A woman in Beirut was driving while trying to ignore a man who was pestering her from his car. A few minutes later, she received a phone call from him. Before she hung up, the man informed her that he knows her home address. Where did he get this information from? Her license plate number.
How did this happen? In 2014 in Lebanon, anyone could get access to your name, home address, phone number, and other personal data, such as your blood type, just by punching your car’s license plate number into a mobile app.
It’s a scary story — but it’s not atypical when it comes to many countries across the Middle East and North Africa (MENA). As Access Now’s latest report reveals, the lack of strong data protection laws in MENA countries is leaving people vulnerable to abuse and exploitation of their most personal information. It is hurting individuals and communities who are already the target of attacks, discrimination, and oppression, including women, people living under occupation, refugees, and LGBTQ+ people. While COVID-19 continues to spread, governments are using the pandemic as an excuse to disregard privacy, while private companies continue to violate people’s private data for profit — all with near-impunity. In some cases, these privacy invasions are putting lives in danger.
Data protection in MENA
Our report, Exposed and exploited: Data protection in the Middle East and North Africa, provides an overview of the laws in four MENA countries: Jordan, Lebanon, Palestine, and Tunisia. We offer case studies for each country to show how the lack of adequate data protection is harming people, sharing the results of our independent investigations and research with local partners and organizations, including Arab Advancement for Social Media (7amleh), Social Media Exchange (SMEX), and Jordan Open Source Association (JOSA). We also shed light on the latest developments emerging throughout the COVID-19 pandemic by examining the use of COVID-19 contact-tracing apps and comparing their privacy and data protections in the four MENA countries, mapped to our recommendations for these apps. Finally, we offer a set of policy recommendations for governments, private actors, and international organizations.
Jordan: Collection of refugees’ biometric data by international organizations
In 2016, the World Food Program and the United Nations High Commissioner for Refugees introduced an iris scan payment technology to Zaatari and Azraq refugee camps, where refugees were required to share their biometric data in exchange for access to food and cash. The technology relies on UNHCR’s database which collects iris scans of refugees upon registration. The closed source technology is privately-owned and implemented, and little is known about how it works, how secure it is, and to what extent it guarantees privacy and protection for the refugees’ biometric and sensitive personal information.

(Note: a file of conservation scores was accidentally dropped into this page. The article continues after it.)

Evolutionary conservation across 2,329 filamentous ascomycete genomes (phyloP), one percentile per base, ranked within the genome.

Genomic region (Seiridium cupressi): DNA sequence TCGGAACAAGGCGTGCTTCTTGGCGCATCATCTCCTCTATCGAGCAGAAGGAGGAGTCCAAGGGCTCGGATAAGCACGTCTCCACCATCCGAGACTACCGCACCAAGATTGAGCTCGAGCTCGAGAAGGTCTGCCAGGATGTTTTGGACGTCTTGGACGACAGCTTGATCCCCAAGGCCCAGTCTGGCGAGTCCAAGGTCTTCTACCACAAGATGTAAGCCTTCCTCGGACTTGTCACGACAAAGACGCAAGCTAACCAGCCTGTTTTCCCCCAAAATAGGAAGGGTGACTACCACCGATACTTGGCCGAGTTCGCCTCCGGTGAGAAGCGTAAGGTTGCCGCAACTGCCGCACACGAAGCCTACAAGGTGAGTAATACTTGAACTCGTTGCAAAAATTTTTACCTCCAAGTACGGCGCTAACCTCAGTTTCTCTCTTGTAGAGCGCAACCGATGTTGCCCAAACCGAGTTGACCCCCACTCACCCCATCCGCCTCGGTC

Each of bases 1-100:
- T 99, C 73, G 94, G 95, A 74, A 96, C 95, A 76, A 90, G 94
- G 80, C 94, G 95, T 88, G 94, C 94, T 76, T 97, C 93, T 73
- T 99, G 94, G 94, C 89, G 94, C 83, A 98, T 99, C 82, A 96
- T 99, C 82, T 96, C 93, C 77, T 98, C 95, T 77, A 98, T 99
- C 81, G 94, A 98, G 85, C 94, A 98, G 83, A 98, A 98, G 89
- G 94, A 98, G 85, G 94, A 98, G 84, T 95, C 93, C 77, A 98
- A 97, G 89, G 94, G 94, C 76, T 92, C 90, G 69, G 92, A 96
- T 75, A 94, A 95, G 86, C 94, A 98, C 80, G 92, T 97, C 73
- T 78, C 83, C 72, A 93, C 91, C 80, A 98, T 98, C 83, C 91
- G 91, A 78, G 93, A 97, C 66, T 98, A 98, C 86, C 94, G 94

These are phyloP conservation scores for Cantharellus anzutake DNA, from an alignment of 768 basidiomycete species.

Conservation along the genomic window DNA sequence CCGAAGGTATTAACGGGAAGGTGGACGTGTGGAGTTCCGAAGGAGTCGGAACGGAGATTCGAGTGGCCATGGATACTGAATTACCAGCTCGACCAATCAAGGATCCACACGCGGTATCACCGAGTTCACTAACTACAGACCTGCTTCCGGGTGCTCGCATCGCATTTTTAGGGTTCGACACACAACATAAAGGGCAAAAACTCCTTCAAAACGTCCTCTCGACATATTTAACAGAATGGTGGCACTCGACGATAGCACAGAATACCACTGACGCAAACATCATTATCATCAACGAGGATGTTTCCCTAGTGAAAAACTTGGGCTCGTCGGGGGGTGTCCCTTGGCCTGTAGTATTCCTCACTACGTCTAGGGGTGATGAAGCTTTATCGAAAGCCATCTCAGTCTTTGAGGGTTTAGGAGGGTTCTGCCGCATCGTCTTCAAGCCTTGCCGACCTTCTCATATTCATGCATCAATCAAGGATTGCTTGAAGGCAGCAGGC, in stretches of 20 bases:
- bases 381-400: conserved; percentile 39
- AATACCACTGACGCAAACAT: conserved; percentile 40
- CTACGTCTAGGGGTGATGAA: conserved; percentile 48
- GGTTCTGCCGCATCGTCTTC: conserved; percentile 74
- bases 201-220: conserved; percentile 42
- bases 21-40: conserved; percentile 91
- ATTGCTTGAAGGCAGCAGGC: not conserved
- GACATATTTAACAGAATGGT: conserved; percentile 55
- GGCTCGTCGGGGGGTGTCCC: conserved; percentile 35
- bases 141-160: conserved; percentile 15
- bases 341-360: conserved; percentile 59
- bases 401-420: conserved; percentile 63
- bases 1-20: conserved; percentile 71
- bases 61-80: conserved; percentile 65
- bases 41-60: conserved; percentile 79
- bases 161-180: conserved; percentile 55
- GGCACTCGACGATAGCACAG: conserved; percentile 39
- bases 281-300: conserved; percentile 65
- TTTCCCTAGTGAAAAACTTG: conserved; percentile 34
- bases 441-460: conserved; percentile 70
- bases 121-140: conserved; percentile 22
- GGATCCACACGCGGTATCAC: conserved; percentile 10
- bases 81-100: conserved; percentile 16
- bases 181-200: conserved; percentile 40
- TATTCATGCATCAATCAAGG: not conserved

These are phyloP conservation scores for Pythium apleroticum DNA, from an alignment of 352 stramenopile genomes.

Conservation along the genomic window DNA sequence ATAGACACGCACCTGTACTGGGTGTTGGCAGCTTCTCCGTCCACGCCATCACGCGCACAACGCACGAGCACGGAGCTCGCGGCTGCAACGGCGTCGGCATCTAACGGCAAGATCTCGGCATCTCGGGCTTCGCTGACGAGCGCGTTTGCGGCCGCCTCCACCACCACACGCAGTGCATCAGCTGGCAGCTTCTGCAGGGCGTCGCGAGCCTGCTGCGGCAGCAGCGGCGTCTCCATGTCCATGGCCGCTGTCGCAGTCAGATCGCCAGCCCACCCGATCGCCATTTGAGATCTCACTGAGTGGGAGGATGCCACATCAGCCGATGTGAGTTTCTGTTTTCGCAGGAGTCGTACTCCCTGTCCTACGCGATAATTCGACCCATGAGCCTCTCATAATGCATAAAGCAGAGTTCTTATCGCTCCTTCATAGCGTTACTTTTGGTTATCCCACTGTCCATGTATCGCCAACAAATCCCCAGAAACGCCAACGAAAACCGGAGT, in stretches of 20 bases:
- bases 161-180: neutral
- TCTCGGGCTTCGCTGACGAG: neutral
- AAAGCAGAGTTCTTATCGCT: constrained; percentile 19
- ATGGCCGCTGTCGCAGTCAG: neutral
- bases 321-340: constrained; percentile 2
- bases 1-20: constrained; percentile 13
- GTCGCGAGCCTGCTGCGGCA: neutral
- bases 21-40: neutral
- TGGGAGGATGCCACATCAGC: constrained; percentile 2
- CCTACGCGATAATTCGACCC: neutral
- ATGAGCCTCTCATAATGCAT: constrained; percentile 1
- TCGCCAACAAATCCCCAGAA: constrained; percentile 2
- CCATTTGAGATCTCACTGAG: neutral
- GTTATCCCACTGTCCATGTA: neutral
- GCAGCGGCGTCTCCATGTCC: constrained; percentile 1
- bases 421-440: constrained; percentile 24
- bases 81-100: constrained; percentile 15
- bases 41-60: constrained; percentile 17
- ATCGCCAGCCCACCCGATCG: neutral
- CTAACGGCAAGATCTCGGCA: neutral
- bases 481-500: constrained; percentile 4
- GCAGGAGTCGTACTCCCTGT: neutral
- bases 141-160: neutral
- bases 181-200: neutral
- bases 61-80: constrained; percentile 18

Lebanon: Mishandling voters’ personal data ahead of elections
Ambiguous language in legal frameworks requires the Ministry of Foreign Affairs and Expatriates to “publish and circulate” the lists of names of voters residing outside of Lebanon “by all possible means” in order to ensure that expatriates’ identity matches the information in personal status records.* The personal information of thousands of Lebanese citizens — such as religion, gender, and contact details — has been exposed, and placed directly in the hands of third parties who can do with it what they will.
Palestine: Al Munasiq app and abusive collection of Palestinians’ information by Israeli defense forces
In 2019, Israeli authorities launched an app offering Palestinians living in occupied territories digital access to services, mostly related to stay and entry permits for Israel. Users are required to consent to the collection and use of their data — including access to the phone’s camera — “for any purpose, including for security purposes.”* The terms of service state the use and storage of users’ data is at the discretion of the Israeli authorities. Palestinian residents and workers in Israel were forced to download and use the app during the COVID-19 pandemic.
Tunisia: Robots and drones used to patrol the streets of Tunisia during COVID-19 lockdown
Since March 2020, the Tunisian Ministry of Interior has used robots and thermal imaging cameras to monitor citizens’ compliance with COVID-19 social distancing measures. The number of surveillance robots deployed on the streets is unknown, and the manufacturer, Enova Robotics, told the BBC it was a confidential matter. One robot, however, was spotted patrolling and interrogating citizens in the streets in Tunisia’s capital city, Tunis.*
These case studies represent just the tip of the iceberg of privacy violations in MENA, which not only threaten people’s rights but also put democratic processes and national cybersecurity in jeopardy. When our personal data are not sufficiently protected under the law, everyone suffers. Our hope is that by bringing these stories to light, we can support people fighting for their right to privacy and gain control over their personal data across MENA.
Finally, Access Now invites our readers, journalists, civil society organizations, private companies, and policy-makers for collaboration to further advance data protection in the region. We developed our policy guidance in this report based on the work we do globally on data protection, including on the European Union General Data Protection Regulation (GDPR). Access Now stands ready to assist stakeholders in implementing that guidance.
*Interview with SMEX, 2020.